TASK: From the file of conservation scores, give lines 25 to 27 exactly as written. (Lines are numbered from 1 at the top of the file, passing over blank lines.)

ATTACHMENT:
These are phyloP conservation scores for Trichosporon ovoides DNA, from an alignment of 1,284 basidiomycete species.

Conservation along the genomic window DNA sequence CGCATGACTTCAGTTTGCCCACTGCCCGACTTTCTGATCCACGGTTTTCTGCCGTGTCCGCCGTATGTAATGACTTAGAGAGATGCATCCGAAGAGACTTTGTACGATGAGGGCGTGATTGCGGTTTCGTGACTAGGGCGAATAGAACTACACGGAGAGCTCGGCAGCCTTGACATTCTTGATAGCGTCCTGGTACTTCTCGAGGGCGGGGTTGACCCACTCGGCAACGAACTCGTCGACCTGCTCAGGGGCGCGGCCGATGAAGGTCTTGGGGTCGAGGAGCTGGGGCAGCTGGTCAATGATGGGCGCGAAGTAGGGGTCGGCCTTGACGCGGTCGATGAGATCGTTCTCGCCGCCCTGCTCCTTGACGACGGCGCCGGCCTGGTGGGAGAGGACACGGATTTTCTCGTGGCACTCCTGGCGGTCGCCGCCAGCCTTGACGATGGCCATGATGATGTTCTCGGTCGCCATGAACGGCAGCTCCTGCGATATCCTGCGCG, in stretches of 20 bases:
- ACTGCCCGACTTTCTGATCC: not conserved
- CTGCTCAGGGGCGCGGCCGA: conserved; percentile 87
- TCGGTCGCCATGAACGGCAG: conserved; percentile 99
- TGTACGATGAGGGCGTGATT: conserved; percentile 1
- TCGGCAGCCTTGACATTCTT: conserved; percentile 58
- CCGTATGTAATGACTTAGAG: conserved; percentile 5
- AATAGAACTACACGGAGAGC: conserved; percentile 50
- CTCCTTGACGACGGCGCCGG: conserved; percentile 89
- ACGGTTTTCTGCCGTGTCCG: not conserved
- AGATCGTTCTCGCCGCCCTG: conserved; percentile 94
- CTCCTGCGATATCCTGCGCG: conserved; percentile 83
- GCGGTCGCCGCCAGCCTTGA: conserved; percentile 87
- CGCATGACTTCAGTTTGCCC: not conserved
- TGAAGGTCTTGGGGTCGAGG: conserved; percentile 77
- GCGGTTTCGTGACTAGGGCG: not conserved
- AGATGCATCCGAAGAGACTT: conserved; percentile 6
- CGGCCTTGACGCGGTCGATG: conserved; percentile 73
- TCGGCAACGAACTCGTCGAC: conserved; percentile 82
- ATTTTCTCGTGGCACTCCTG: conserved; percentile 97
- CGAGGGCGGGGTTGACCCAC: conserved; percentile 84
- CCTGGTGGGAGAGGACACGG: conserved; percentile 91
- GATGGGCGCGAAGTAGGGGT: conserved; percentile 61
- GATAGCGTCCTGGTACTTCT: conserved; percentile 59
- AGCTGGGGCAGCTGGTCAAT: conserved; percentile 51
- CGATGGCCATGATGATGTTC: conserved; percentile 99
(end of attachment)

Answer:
- GATAGCGTCCTGGTACTTCT: conserved; percentile 59
- AGCTGGGGCAGCTGGTCAAT: conserved; percentile 51
- CGATGGCCATGATGATGTTC: conserved; percentile 99